In the second week of the project, having researched current 4D printing experiments we made a visit to Peter and Scott’s lab in Amsterdam’s Science Park. We were shown the work they were currently working on (which we cannot show). Peter gave us a more detailed description of the type of origami patterns he wanted to see us experiment with.
In addition we took with us some tights/pantyhose and STL files of basic shape outlines to play with. We cut up the tights/pantyhose into Ultimaker-sized pieces, clipped them to the base with bulldog clips and printed the shapes!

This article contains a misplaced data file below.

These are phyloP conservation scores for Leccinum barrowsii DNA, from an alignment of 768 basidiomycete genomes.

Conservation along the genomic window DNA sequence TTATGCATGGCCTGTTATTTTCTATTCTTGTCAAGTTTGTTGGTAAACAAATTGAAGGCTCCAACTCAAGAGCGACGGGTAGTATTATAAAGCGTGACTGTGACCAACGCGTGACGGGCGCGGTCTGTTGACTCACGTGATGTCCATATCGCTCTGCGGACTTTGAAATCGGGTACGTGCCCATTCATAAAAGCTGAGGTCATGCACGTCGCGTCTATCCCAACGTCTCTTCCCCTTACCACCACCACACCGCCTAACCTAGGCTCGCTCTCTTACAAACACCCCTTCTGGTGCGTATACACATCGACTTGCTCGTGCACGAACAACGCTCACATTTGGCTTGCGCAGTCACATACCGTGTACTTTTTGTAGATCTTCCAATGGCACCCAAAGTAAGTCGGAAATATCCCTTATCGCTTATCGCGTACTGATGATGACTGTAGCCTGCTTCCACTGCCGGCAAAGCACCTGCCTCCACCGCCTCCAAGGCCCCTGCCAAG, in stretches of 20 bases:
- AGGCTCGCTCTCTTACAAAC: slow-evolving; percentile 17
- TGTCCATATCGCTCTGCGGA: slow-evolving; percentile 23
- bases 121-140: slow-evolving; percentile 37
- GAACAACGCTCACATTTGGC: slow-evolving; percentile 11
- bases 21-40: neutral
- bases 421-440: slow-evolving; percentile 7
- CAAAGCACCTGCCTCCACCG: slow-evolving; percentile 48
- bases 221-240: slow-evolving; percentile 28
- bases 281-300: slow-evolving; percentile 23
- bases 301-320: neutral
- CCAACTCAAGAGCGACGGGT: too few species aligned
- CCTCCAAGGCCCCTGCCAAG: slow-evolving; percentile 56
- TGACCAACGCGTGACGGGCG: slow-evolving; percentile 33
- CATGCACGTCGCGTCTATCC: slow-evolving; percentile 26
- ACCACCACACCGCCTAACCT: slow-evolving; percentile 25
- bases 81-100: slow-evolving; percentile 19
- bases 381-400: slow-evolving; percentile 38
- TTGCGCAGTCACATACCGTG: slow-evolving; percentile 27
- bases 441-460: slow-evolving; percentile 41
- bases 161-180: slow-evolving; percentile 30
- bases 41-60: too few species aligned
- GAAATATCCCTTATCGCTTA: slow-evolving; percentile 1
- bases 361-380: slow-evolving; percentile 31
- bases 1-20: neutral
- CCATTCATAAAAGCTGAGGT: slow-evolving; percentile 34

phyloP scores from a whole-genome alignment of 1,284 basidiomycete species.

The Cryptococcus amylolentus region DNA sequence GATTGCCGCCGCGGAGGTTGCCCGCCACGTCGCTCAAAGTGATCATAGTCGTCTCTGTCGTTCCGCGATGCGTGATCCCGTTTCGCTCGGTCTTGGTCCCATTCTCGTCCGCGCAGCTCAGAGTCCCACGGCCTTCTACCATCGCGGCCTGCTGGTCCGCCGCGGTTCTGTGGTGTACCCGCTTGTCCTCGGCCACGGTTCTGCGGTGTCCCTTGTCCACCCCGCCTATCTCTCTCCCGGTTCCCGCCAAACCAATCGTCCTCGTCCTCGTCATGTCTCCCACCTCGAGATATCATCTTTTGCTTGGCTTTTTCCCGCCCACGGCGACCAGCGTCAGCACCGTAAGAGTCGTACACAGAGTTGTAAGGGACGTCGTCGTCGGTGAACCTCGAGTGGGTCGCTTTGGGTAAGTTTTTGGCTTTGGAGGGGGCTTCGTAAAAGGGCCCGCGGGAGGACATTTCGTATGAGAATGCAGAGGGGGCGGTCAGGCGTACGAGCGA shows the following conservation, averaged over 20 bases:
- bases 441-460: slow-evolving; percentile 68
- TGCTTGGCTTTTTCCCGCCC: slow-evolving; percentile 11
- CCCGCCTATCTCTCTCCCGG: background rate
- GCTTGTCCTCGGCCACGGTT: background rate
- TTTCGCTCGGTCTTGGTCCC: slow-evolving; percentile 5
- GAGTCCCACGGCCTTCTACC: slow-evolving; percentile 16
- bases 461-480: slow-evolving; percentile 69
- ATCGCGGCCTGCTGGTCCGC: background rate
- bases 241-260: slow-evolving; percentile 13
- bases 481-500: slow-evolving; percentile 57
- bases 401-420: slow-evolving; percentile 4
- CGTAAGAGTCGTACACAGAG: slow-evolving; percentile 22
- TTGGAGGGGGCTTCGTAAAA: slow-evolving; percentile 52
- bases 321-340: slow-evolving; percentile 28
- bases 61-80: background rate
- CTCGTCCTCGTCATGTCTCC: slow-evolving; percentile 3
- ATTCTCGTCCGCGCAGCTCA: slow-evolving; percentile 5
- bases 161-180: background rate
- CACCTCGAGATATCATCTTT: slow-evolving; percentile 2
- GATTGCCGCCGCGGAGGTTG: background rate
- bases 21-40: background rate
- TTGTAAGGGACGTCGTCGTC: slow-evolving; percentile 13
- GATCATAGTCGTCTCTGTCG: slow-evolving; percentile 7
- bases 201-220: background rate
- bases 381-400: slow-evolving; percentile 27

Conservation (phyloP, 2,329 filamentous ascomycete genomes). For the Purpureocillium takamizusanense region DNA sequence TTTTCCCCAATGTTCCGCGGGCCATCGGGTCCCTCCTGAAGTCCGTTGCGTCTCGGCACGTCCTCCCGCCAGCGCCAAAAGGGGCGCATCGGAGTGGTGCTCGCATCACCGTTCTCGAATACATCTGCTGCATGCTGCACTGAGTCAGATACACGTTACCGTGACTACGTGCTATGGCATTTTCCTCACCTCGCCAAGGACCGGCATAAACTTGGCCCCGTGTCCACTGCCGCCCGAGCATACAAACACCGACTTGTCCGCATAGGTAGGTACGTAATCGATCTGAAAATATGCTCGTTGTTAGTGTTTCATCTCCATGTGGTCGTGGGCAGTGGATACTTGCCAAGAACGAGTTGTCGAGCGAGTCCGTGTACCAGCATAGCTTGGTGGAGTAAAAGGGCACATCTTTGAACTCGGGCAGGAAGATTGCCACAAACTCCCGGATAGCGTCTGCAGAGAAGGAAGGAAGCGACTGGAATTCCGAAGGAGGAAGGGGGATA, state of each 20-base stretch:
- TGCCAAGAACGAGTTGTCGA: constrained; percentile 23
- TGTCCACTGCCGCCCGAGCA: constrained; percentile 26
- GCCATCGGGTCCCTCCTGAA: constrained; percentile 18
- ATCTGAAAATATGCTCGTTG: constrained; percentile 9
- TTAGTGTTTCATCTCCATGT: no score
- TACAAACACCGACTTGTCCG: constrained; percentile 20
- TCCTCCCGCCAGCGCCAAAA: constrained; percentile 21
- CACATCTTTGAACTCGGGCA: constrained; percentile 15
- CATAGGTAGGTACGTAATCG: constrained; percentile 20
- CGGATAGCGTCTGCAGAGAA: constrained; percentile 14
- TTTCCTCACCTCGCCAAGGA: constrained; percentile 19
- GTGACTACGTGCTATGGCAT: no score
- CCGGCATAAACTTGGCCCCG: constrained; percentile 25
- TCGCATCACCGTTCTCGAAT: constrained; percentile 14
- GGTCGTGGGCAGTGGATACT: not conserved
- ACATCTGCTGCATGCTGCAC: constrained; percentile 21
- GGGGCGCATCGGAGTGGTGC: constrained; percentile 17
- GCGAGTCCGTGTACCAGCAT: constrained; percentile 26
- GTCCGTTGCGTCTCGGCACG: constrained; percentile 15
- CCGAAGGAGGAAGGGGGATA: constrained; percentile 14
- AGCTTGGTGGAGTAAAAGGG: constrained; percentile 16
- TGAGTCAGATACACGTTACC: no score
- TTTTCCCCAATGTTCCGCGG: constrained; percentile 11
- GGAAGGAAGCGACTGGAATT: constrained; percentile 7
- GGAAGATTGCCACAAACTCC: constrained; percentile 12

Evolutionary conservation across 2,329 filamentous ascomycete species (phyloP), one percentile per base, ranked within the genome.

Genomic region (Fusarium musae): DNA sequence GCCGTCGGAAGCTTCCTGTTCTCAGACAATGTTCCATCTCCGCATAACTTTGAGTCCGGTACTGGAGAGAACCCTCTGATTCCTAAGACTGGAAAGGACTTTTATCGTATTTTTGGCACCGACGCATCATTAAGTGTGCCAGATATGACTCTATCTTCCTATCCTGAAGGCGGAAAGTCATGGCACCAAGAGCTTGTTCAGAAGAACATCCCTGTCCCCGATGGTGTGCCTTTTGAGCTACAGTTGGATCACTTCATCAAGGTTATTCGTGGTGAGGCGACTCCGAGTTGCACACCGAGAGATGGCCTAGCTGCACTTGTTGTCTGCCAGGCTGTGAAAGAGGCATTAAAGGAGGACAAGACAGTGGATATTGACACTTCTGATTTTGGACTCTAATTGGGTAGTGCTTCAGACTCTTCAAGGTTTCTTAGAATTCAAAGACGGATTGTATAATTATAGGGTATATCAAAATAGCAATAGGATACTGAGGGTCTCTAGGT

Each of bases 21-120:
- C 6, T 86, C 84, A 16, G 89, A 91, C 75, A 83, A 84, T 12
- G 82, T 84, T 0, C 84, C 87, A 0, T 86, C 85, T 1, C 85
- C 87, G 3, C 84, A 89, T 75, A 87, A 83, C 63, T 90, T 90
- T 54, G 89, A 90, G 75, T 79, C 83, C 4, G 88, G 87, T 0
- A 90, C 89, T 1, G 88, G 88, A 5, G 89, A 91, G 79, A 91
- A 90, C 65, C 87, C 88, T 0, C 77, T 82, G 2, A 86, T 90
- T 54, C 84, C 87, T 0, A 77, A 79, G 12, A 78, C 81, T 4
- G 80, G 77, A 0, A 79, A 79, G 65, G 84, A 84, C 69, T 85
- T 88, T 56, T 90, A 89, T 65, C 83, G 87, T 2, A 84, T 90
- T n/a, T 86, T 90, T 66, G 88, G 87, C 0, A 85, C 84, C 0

Clipping (very awkward)
We found the bulldog clips made it very difficult to maintain the tension consistently across the fabric.
However, the results showed a directional change in the object as a result of the tension of the fabric.
Some shapes did not work so well and just maintained the tension with no motion. Thinker shapes came loose from the fabric.
We tried printing on a thinner fabric with the same shapes but the elastic effect was not as prominent.
A more detailed log of our notes: AP log 28.09
Later in the week we decided that we should design and manufacture a base plate which could more accurately hold the tension in the fabric. It needed to replace the glass and withstand the heat of the base plate.